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Floodwater recedes, problems just beginning in Austin area
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Floodwater is the only crop on many farm fields in the Hollandale - Geneva area of Minnesota, just north of Austin. This photograph was taken on Friday afternoon. (MPR Photo/Bob Collins)
Early estimates suggest roughly 300 homes in Austin were damaged by the high water in the floods this week and that figure is expected to grow. On Friday state lawmakers gathered to listen as locals asked questions and vented their frustrations. All involved agree that recovery will take time.

Austin, Minn. — A few days ago floodwaters swamped the bar Patricia Ball owns with her husband in downtown Austin. She says six feet of water ruined everything. Now the walls are coated with slime and giant beer coolers are tipped on their sides. Ball says this happened to the business during floods four years ago. Three days into this flood and Ball says she's exhausted.

"We were up all last night, no sleep, pumping up water and so obviously a little tired and angry that it keeps happening so often and you know you just get a little frustrated with everything," Ball said.

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Image The cleanup begins

Ball was among dozens of local residents who piled into the Austin library to hear lawmakers outline recovery plans. In the next few days Austin officials are expected to submit damage estimates to the state and from there the information will be forwarded onto the federal government.

Republican state Rep. Jeff Anderson, who organized the meeting, says he fully expects the president will declare Austin and its surrounding communities a federal disaster zone.

"Having lived in this city all of my life and seeing the floods we've had in the past and the help we've gotten from the federal government, I know we're going to get that federal disaster declaration. It's just that we have to go through the right hoops," he said.

Others share Anderson's hope for federal aid. Mickey Jorgenson, who serves on the Austin City Council, held a handful of notes gathered from the discussion. Anderson says it's time for the city get some permanent flood protection.

"They're coming more frequently. They're worse. I mean is it going to take knocking out this library next time. You know it was lapping at this library and its awful and its people and its just story after story and its just awful. I've never seen anything like it and it was quick; so quick that many people didn't have time to get anything out," Jorgenson said.

A few blocks away and piles of carpet and toys mix with other debris in front of homes. All of these items were ruined when the flood ripped down this street. Some estimate the water was moving at 40 miles an hour.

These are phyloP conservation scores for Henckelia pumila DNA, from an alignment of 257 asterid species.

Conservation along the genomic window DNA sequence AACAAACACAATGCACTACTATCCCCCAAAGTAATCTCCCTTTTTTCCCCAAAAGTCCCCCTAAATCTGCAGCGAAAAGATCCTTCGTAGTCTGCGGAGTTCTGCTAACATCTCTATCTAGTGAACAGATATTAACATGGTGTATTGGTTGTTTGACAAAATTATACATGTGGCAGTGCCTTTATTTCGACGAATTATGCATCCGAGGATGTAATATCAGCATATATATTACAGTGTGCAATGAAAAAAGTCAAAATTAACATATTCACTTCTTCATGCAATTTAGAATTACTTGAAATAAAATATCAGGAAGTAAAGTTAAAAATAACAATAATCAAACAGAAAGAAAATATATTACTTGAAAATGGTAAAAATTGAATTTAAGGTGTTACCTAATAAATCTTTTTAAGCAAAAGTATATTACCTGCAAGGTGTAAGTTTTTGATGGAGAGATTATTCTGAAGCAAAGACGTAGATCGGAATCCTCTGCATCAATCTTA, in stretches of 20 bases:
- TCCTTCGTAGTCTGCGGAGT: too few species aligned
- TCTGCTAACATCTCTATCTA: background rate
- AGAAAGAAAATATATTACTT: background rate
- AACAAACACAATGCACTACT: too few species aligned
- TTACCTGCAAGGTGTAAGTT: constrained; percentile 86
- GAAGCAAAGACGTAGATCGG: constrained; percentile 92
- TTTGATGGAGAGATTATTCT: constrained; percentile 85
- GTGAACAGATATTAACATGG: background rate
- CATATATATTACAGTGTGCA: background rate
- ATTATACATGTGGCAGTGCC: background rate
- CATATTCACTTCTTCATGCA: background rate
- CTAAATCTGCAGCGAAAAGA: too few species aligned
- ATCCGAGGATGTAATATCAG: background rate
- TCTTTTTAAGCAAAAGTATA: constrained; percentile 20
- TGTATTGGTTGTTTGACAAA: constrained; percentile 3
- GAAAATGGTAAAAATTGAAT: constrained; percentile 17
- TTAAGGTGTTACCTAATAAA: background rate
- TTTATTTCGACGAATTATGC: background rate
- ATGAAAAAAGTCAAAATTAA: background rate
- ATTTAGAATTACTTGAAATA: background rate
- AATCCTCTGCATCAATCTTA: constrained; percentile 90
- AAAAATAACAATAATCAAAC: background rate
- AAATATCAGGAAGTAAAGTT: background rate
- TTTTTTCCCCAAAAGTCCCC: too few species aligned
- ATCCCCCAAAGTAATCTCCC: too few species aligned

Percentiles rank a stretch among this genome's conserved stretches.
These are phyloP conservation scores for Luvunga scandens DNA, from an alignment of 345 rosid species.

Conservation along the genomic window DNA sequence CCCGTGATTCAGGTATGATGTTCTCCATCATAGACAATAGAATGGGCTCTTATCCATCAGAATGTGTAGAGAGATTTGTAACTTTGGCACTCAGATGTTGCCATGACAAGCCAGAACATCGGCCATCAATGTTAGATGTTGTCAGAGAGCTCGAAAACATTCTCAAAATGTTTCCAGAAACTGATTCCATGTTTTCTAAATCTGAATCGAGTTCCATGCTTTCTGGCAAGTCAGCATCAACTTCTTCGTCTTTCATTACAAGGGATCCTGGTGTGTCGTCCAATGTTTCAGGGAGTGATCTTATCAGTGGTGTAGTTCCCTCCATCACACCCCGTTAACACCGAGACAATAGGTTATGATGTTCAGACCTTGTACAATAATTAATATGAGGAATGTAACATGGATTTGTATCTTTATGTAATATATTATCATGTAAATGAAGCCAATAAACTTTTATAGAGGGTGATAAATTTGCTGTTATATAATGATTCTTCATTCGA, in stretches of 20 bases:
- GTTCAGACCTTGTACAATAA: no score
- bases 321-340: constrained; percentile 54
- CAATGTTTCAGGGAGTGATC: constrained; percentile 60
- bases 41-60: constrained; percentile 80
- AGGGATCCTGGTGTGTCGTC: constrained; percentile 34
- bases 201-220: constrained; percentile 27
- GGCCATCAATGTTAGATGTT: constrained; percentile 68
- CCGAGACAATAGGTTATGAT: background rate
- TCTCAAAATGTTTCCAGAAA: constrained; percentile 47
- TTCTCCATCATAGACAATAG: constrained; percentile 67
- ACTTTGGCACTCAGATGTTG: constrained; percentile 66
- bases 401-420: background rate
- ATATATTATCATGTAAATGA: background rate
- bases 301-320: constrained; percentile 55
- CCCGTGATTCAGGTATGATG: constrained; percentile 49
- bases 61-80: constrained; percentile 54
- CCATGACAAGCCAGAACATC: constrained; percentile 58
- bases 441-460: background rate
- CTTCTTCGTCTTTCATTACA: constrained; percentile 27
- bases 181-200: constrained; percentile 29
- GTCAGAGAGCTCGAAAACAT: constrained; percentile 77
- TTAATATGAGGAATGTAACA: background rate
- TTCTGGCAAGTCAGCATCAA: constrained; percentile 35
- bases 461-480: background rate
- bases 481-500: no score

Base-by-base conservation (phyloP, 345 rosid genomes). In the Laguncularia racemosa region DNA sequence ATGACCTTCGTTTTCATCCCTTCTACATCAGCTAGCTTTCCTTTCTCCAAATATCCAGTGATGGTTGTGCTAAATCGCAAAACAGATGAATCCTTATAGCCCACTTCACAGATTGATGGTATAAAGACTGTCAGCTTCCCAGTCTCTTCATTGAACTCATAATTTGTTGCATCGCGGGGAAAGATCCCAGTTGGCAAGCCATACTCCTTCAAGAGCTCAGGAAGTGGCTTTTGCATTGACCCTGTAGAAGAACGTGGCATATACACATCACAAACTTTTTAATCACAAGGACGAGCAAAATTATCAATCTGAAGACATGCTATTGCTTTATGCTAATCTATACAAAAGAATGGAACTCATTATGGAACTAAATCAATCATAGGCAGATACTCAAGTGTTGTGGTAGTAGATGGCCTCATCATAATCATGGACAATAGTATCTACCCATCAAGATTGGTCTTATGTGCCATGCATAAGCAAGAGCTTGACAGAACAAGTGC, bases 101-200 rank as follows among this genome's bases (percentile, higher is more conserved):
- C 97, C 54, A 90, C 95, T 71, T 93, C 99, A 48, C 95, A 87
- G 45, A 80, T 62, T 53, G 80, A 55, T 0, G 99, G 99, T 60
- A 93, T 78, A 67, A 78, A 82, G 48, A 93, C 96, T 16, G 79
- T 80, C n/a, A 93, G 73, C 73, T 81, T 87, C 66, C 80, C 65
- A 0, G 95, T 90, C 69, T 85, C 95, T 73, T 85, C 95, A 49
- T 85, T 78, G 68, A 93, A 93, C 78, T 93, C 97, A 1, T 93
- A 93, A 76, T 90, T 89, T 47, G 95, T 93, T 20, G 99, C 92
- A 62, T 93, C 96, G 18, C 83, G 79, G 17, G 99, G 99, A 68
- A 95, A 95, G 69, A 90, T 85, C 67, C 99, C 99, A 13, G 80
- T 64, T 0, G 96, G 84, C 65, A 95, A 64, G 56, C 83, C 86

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Image Out with the damaged goods

Jammie Bauer had to throw away several of her daughters toys. She says she's glad she didn't lose more when her basement flooded. But Bauer she concedes she's frustrated.

"My whole basement, I had washer dryer videos dressers from my great grandmother. I had a half hour to get it upstairs that was it. If it wasn't for friends I would have lost at least $3,000 worth of stuff," Bauer said.

At the edge of a downtown intersection city crews work to begin to remove sandbags. And most of the stoplights around towns have been replaced with makeshift stop signs.

Across from the Salvation Army, an old movie theater is now the Austin Vineyard Church. It's wet inside, and noisy pumps suck water out of the main floor. Pastor Richard Chinader wears high boots and his glasses are speckled with paint. He says they got hit hard but they'll get through it.

"We've had a lot of volunteers come and help us and other churches come and help us and there are people we don't know coming everyday. It's awesome," he said.

Chinander says he'll hold Sunday services as usual. But he'll working until then to get the sanctuary ready.

Somewhat northwest of Austin, Gerald Edwards is calling it quits. This week's flooding has destroyed all of his potato and onion crops, and most of his carrots. So Edwards, 50, said he's getting out of the vegetable farming business that his grandfather started, and will now concentrate on corn and soybeans.

"It's kind of hard to be the one to pull the plug, but the reality is that I'm just not willing to risk it anymore," he said.

Edwards, who said he has survived four floods since 1991, said he had about 700 acres of potatoes, onions, and carrots in fields scattered in every direction from this town of 300.

While he didn't want to put a dollar figure on his losses, he said 70 percent of his fields are totally submerged, and the rest are so waterlogged that the vegetables will rot before they can be harvested.

The Associated Press contributed to this report.

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